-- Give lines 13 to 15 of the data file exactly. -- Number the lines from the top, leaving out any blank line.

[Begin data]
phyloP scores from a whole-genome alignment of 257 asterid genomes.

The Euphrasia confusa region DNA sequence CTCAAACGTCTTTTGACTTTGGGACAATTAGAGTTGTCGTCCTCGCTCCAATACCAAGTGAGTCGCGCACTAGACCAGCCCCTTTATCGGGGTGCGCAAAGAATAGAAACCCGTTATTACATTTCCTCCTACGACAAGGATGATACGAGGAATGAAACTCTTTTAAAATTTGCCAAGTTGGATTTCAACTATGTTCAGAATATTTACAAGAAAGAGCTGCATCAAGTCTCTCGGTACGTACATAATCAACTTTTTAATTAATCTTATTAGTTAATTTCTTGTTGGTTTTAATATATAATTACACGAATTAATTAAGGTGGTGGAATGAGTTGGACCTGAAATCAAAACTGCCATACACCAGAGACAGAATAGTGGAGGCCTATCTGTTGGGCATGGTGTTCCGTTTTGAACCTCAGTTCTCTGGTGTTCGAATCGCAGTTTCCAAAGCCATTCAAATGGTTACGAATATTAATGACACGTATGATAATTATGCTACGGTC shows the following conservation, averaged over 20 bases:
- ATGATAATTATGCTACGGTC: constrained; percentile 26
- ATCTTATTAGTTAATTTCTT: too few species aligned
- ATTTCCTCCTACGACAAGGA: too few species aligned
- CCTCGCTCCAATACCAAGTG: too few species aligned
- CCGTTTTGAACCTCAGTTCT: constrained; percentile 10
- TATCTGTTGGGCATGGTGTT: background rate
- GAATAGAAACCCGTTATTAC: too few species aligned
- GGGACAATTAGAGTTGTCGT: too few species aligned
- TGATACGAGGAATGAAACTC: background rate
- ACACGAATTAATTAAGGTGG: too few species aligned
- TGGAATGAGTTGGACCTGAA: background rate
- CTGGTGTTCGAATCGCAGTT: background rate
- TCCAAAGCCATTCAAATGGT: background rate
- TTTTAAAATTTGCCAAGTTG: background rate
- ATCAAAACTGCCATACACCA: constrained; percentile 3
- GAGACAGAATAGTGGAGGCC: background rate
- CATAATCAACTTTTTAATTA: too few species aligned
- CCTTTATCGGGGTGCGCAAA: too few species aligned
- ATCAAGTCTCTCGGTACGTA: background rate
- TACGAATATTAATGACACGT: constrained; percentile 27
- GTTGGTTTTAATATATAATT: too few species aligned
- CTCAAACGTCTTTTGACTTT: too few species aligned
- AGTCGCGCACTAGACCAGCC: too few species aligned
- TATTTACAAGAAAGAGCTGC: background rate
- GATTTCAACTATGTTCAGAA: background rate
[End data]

- TGGAATGAGTTGGACCTGAA: background rate
- CTGGTGTTCGAATCGCAGTT: background rate
- TCCAAAGCCATTCAAATGGT: background rate